There's a lot that's good about this book. It is set in England during the war, and focuses on the people trying to break the Enigma code used by German U-boats. You can learn something about cryptology from reading it if you're so inclined. But unlike the whaling chapters in Moby Dick the cryptology never threatens to take away from the story.

The main character is Tom Jericho, a brilliant mathematician/cryptologist who has folded under the stress and at the beginning of the book is dropped off
Always avoided these mainstream books, but I saw the film based on the book.

In the film, the Polish character is portrayed as a traitor.

Fact, the Polish mathematicians were the first to break the enigma code, not the British.

I suppose no credit is given to the Poles in the book because Robert Harris is an opportunistic, fame seeking, provincial little Englander who was more concerned about the kitchen sink English drama of the Enigma story rather than addressing its true complexities.

This is wh
Michael Cayley
A novel centred on Bletchley Park where the Enigma code was cracked during WW2. I was not entirely convinced by some of the description of the setting, though Robert Harris does give a sense of the pressure people were working under and a glimpse of how the code breakers went about their work. For me, the background was the most interesting part of the book. The story-line itself has two main threads: the need to crack urgently a more sophisticated version of Enigma; and the disappearance of a w ...more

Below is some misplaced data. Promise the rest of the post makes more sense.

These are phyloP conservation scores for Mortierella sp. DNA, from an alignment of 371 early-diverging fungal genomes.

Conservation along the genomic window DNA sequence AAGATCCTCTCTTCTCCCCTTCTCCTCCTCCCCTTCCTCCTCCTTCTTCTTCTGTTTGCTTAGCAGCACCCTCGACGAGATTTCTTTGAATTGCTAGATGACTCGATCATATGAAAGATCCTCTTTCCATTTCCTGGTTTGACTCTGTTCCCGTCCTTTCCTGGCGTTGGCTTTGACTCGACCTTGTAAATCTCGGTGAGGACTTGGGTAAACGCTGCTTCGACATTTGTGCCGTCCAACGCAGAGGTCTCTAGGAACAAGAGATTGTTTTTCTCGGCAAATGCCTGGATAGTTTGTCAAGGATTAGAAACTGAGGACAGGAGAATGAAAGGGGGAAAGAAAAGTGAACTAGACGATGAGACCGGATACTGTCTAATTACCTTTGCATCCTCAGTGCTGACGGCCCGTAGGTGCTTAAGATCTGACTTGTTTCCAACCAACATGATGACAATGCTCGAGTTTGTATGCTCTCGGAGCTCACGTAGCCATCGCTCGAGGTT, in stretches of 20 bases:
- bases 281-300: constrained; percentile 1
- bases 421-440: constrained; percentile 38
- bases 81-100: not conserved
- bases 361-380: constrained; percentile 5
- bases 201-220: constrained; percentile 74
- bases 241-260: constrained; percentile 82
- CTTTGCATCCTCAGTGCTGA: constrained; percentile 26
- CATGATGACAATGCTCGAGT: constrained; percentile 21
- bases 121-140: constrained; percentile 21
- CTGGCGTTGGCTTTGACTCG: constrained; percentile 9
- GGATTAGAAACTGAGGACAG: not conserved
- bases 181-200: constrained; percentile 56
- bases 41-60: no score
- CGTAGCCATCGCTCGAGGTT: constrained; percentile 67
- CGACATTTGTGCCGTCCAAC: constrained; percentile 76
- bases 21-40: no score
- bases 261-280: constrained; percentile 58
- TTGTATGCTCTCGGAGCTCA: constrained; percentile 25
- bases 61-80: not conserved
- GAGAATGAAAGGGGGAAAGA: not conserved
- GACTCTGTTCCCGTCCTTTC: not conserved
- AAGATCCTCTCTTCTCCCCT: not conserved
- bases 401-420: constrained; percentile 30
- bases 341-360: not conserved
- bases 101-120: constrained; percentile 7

Despite an unlikely love story serving as the basis of this novel, Robert Harris weaves a provocative and suspenseful tale about the Bletchley Park effort to crack the German Enigma machine during World War II. He did his research and provides the details that make for a fascinating story. I'm a sucker for science and technology playing a major role, and the thought of a mathematician being the hero was just too tantalizing to pass up. And for the most part, it was satisfying and interesting. Ho ...more